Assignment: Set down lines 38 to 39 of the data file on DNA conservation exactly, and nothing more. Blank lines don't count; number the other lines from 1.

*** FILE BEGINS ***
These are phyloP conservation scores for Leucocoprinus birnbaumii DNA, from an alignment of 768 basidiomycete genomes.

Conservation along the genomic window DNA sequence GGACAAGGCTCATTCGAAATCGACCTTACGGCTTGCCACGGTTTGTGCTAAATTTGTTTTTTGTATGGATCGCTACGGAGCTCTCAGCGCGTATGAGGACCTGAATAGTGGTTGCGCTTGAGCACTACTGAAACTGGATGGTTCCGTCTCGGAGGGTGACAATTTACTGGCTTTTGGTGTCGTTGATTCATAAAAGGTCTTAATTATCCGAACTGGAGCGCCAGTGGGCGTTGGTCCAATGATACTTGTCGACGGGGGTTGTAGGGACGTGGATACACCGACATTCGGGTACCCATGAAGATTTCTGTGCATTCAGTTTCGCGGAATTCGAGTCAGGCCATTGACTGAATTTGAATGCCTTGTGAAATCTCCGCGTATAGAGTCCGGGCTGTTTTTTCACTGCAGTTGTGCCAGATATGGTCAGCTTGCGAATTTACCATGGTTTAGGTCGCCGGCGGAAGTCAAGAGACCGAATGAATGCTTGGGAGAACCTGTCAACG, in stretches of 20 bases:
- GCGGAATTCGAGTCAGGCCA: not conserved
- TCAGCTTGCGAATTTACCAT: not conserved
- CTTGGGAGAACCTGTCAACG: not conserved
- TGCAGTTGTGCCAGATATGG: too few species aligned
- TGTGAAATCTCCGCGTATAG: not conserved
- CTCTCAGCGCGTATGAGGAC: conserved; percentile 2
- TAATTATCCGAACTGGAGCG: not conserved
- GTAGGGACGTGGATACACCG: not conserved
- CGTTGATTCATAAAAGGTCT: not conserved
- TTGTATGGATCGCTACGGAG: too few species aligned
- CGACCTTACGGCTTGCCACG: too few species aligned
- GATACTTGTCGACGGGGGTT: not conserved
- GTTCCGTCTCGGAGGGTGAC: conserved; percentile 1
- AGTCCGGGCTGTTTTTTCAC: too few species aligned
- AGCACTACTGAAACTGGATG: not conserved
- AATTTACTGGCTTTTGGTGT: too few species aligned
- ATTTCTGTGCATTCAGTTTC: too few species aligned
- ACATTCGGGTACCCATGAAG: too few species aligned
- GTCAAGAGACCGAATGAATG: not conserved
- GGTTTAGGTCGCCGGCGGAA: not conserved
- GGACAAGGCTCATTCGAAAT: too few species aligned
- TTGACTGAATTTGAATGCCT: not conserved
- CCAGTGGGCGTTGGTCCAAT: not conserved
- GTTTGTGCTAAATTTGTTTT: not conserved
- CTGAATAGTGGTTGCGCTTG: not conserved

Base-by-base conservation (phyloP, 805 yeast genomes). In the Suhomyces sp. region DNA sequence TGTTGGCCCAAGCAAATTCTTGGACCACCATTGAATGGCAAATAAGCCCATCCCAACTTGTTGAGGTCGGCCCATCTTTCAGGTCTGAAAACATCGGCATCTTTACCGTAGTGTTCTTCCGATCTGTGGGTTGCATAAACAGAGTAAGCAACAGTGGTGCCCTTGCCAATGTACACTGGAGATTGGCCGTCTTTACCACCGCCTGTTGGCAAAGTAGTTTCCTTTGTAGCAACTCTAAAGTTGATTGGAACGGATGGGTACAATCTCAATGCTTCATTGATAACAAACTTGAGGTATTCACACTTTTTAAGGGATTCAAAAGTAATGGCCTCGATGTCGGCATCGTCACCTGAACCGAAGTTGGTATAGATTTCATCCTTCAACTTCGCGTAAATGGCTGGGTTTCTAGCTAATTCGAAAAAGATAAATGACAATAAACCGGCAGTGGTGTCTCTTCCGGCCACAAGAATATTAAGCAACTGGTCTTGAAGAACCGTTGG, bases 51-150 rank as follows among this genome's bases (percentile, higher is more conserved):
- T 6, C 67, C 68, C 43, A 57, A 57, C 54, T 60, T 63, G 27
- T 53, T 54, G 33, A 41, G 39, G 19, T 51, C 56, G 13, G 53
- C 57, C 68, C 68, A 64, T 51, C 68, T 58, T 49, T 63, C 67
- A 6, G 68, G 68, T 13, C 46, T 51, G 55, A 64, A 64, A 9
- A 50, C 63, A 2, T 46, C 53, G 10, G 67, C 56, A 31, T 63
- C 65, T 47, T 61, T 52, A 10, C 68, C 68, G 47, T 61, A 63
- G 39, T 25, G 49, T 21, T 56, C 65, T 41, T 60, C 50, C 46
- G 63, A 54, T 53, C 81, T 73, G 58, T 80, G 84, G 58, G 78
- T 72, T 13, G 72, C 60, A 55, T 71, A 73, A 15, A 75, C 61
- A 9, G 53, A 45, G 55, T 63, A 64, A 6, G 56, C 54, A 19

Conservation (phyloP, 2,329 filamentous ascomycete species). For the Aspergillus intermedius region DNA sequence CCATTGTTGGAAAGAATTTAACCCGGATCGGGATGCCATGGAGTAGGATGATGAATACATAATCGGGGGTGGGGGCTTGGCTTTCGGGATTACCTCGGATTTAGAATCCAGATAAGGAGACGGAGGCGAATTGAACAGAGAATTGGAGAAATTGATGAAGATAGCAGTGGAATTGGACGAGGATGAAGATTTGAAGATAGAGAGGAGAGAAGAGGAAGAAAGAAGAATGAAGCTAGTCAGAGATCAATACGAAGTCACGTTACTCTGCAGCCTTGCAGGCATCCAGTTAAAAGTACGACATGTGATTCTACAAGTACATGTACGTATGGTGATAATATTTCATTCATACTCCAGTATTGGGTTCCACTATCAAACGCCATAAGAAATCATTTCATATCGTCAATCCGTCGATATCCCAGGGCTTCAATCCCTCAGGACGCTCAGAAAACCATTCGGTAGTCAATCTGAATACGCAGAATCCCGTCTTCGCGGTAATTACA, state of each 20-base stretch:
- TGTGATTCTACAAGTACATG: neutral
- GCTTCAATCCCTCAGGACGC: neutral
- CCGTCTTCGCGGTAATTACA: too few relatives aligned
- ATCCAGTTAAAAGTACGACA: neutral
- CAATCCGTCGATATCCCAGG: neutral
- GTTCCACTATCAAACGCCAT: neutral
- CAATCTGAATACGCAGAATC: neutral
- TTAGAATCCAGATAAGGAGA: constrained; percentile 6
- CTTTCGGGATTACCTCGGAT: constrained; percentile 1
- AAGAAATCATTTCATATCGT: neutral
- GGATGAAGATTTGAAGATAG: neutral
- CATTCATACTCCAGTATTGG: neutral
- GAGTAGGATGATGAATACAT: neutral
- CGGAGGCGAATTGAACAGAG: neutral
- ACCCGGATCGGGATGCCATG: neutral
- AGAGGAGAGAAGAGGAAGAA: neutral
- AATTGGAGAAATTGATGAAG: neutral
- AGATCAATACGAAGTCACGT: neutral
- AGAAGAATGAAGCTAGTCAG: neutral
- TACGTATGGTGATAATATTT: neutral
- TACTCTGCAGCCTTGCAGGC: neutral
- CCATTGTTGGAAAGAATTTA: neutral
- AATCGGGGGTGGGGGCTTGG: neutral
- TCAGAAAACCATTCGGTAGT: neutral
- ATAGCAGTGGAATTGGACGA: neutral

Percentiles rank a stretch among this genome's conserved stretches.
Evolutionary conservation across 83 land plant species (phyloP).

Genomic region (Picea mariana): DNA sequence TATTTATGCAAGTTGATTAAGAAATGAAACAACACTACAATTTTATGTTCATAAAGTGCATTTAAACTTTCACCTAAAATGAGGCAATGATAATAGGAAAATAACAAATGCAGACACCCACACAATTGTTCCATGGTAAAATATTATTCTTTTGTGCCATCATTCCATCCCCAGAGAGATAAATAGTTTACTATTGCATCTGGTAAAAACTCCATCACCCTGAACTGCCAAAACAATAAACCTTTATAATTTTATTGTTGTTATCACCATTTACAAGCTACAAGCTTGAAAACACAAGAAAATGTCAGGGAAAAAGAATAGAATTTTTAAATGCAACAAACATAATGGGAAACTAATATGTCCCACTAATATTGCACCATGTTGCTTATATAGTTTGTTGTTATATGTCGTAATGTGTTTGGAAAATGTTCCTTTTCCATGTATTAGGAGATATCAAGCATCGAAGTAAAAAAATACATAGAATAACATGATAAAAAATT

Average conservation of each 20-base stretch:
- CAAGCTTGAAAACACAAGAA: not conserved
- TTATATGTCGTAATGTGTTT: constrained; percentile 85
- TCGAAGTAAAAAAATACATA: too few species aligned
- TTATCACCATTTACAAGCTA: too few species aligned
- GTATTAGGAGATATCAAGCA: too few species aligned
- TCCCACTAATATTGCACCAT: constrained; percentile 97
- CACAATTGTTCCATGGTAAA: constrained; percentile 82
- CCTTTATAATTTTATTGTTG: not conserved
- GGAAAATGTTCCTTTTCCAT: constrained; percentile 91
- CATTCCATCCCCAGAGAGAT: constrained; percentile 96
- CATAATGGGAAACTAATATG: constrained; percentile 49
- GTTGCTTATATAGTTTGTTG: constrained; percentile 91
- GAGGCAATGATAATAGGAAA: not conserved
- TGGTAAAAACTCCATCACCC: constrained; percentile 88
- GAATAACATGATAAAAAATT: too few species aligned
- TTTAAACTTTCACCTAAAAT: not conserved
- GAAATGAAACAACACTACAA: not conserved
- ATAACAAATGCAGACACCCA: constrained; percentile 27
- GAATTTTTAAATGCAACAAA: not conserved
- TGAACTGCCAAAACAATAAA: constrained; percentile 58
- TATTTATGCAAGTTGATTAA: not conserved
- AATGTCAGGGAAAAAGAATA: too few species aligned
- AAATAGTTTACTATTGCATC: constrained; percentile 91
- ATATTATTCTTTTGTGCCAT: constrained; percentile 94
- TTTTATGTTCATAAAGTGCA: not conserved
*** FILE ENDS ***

- A 9, G 53, A 45, G 55, T 63, A 64, A 6, G 56, C 54, A 19

Conservation (phyloP, 2,329 filamentous ascomycete species). For the Aspergillus intermedius region DNA sequence CCATTGTTGGAAAGAATTTAACCCGGATCGGGATGCCATGGAGTAGGATGATGAATACATAATCGGGGGTGGGGGCTTGGCTTTCGGGATTACCTCGGATTTAGAATCCAGATAAGGAGACGGAGGCGAATTGAACAGAGAATTGGAGAAATTGATGAAGATAGCAGTGGAATTGGACGAGGATGAAGATTTGAAGATAGAGAGGAGAGAAGAGGAAGAAAGAAGAATGAAGCTAGTCAGAGATCAATACGAAGTCACGTTACTCTGCAGCCTTGCAGGCATCCAGTTAAAAGTACGACATGTGATTCTACAAGTACATGTACGTATGGTGATAATATTTCATTCATACTCCAGTATTGGGTTCCACTATCAAACGCCATAAGAAATCATTTCATATCGTCAATCCGTCGATATCCCAGGGCTTCAATCCCTCAGGACGCTCAGAAAACCATTCGGTAGTCAATCTGAATACGCAGAATCCCGTCTTCGCGGTAATTACA, state of each 20-base stretch: